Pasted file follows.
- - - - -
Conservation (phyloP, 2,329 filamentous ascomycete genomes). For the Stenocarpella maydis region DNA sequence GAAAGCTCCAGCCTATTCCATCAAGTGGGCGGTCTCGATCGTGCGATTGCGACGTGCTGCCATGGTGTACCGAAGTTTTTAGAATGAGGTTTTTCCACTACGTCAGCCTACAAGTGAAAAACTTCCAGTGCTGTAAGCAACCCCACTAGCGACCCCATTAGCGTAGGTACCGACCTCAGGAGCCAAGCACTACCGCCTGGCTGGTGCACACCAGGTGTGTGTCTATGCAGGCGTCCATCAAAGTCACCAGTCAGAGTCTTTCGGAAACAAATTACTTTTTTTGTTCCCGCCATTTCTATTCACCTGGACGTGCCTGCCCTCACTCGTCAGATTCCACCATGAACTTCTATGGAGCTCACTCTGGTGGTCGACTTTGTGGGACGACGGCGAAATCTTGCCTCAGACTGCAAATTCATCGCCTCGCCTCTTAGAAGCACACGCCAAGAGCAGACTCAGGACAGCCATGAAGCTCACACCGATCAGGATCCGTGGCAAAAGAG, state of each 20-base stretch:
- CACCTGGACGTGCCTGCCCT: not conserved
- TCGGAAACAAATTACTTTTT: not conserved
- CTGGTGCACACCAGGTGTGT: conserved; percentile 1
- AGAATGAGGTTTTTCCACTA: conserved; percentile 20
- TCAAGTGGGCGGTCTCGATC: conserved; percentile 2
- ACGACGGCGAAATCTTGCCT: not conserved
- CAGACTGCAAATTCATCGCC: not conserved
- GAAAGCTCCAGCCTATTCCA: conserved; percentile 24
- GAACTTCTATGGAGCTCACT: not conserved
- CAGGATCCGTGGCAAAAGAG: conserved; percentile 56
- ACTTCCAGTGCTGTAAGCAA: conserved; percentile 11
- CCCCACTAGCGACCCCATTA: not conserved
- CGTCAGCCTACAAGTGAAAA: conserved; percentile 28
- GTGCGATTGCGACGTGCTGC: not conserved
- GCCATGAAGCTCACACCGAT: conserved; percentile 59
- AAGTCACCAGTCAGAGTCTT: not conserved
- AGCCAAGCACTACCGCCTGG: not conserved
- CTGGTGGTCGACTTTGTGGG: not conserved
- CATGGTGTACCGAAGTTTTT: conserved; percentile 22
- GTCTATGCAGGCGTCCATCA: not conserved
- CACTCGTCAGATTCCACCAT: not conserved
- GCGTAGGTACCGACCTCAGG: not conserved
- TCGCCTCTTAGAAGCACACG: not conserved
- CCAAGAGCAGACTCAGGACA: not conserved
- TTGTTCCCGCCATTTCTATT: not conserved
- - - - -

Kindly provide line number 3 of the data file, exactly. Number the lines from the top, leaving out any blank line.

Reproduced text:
- TCGGAAACAAATTACTTTTT: not conserved